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24 June, 2022

The government’s new Food Strategy has received its fair share of airtime (and criticism), with venison burgers and vegan school meals making headlines. But a recent article from David Halpern, CEO of the Behavioural Insights Team, found fault with another element of the strategy: its emphasis on “personal responsibility and choice”. 

As Halpern points out, the “choices” we make about food are influenced by a raft of subconscious factors – from the size of the packaging to where food is placed on a menu. Although individual food producers can and do take steps to improve the nutritional profile of their products, the broader environment makes it hard for healthy options to cut through the noise.  

Successful behaviour change programmes seek to understand and influence the factors that genuinely affect people’s actions. As we’ve learnt through our SKY Girls tobacco prevention programme, simply telling teenagers that smoking is bad for them isn’t enough to change their behaviour when there are so many other factors at play. Our mantra is always to start with the person and work backwards.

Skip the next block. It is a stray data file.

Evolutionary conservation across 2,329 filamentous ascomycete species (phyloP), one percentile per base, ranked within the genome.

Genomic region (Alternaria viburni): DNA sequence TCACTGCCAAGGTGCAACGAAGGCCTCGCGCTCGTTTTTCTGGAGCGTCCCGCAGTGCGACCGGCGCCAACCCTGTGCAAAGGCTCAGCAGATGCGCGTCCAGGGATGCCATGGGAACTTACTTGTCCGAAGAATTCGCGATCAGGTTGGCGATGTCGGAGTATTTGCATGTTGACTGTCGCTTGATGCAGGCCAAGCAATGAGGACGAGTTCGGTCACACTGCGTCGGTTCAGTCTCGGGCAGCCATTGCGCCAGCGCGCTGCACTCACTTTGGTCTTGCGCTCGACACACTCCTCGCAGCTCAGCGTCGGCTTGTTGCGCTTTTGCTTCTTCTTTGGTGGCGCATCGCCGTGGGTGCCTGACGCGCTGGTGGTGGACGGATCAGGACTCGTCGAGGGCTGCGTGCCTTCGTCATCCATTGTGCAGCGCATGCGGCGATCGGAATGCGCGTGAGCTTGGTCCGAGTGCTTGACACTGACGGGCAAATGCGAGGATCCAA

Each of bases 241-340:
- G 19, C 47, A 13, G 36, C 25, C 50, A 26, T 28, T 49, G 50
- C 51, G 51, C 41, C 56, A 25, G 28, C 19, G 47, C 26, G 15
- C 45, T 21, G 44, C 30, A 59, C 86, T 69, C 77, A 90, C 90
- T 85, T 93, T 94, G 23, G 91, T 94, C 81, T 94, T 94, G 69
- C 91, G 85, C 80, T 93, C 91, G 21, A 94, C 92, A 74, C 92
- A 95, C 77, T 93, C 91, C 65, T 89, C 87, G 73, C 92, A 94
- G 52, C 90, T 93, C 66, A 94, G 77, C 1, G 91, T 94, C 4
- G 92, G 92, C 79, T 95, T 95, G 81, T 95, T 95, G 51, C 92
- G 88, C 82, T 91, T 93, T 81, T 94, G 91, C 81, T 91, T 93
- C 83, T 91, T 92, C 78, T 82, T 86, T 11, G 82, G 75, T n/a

We’ve written before about the benefits of tools such as sugar taxes, which help to make food healthier before it reaches the table. The tax on sugary drinks led to a 28% sugar reduction in British soft drinks. Yet the government is moving the onus from businesses onto individuals – who generally have far less time and capability to scrutinise ingredients lists.  

Industry-wide regulation isn’t always the answer, and personal responsibility does play a part. But when millions of people are struggling to put food on the table, expecting them to whip out their calculators in the supermarket is naïve at best. A food strategy that fails to target the obesogenic environment at its core will not cut the mustard. 

By Sarah Howden

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